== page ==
US Cavalry Indian Scout "Curley" 1/12 Bust

RP Models SKU: RP-06-B-001
US Cavalry Indian Scout "Curley" 1/12 Bust
US Cavalry Indian Scout "Curley" 1/12 Bust
US Cavalry Indian Scout "Curley" 1/12 Bust
US Cavalry Indian Scout "Curley" 1/12 Bust
US Cavalry Indian Scout "Curley" 1/12 Bust

US Cavalry Indian Scout "Curley" 1/12 Bust

RP Models SKU: RP-06-B-001

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1/12 scale resin bust. 

Please note that this is a 3D-Printed Model.

Limited Edition

Native Americans have made up an integral part of US military conflicts since America's beginning. Colonists recruited Indian allies during such instances as the Pequot War from 1634–1638, the Revolutionary War, as well as in War of 1812. Native Americans also fought on both sides during the American Civil War, as well as military missions abroad including the most notably, the Codetalkers who served in World War II. The Scouts were active in the American West in the late 19th and early 20th centuries. Including those who accompanied General John J. Pershing in 1916 on his expedition to Mexico in pursuit of Pancho Villa.  Indian Scouts  were officially deactivated in 1947 when their last member retired from the Army at Fort Huachuca, Arizona. For many Indians it was an important form of interaction with European-American culture and their first major encounter with the Whites' way of thinking and doing things.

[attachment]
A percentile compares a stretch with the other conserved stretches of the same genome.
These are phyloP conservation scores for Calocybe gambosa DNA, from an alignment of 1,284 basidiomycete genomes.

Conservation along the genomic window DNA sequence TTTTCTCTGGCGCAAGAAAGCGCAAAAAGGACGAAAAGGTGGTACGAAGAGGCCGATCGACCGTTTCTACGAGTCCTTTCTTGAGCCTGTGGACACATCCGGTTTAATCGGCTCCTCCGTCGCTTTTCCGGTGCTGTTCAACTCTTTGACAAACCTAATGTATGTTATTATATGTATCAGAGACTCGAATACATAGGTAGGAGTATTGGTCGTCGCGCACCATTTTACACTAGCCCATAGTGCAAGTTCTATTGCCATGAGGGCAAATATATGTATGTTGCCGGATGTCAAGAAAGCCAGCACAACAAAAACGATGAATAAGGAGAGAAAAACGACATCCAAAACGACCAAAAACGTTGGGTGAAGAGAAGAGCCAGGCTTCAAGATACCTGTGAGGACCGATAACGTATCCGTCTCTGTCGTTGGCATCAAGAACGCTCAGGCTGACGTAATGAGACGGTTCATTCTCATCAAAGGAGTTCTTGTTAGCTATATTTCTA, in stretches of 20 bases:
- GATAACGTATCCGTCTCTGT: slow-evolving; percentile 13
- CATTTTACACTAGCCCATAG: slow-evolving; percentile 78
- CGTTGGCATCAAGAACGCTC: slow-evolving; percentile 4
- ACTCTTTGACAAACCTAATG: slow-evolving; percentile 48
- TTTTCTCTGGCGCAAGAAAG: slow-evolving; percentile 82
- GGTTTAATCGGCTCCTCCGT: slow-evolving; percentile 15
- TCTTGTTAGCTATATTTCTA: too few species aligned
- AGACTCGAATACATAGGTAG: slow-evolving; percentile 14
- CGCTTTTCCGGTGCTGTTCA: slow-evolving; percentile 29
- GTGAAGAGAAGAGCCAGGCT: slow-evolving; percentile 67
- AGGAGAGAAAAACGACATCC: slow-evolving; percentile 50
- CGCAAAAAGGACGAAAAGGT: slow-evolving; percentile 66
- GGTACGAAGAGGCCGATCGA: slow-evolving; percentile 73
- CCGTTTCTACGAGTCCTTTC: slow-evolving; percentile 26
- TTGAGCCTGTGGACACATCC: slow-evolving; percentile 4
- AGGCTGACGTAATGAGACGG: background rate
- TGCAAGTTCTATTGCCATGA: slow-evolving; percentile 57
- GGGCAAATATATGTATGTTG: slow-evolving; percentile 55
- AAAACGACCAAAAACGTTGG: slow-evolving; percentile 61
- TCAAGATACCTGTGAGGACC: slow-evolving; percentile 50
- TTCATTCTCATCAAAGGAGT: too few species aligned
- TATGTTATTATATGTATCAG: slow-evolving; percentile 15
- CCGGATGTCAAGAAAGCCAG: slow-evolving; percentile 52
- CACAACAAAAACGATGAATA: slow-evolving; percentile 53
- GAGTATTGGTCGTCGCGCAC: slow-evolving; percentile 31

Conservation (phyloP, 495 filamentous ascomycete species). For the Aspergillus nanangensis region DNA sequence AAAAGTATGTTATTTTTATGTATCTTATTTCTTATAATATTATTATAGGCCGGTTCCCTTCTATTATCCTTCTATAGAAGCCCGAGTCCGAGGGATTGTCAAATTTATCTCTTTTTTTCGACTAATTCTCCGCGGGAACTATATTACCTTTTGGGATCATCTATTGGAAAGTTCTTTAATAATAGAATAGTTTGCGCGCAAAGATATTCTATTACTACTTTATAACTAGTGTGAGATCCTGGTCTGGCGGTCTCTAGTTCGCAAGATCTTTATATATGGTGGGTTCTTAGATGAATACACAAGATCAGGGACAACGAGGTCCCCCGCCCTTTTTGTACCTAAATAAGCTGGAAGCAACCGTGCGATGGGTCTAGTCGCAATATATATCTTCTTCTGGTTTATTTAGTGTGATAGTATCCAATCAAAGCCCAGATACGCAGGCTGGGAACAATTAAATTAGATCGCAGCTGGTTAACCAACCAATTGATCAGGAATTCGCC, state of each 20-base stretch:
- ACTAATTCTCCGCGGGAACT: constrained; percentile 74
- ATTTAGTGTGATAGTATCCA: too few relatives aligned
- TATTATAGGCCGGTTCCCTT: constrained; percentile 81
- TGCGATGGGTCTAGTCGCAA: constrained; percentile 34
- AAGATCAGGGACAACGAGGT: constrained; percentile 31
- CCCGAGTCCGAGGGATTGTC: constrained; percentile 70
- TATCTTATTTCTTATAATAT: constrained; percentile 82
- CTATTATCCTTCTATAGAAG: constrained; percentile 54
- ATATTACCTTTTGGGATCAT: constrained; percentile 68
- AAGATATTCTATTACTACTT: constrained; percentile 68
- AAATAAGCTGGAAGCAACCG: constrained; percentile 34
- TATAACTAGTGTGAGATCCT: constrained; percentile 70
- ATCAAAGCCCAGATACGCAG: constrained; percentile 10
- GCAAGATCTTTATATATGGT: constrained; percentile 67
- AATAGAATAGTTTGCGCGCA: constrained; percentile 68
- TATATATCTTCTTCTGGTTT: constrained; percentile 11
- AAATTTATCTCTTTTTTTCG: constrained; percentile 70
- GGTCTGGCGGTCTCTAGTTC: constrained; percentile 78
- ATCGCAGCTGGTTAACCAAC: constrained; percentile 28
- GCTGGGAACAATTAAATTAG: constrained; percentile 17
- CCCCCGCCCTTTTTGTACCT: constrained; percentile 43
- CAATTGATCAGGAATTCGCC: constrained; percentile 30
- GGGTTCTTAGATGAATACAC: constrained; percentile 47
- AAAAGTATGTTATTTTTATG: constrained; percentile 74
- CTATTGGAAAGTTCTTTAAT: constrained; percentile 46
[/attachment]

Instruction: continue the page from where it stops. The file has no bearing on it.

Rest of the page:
Recruitment of Indian scouts was first authorized on July 28, 1866 by an act of Congress.

“ The President is authorized to enlist and employ in the Territories and Indian country a force of Indians not to exceed one thousand to act as scouts, who shall receive the pay and allowances of cavalry soldiers and be discharged whenever the necessity for further employment is abated , at the discretion of the department commander. ”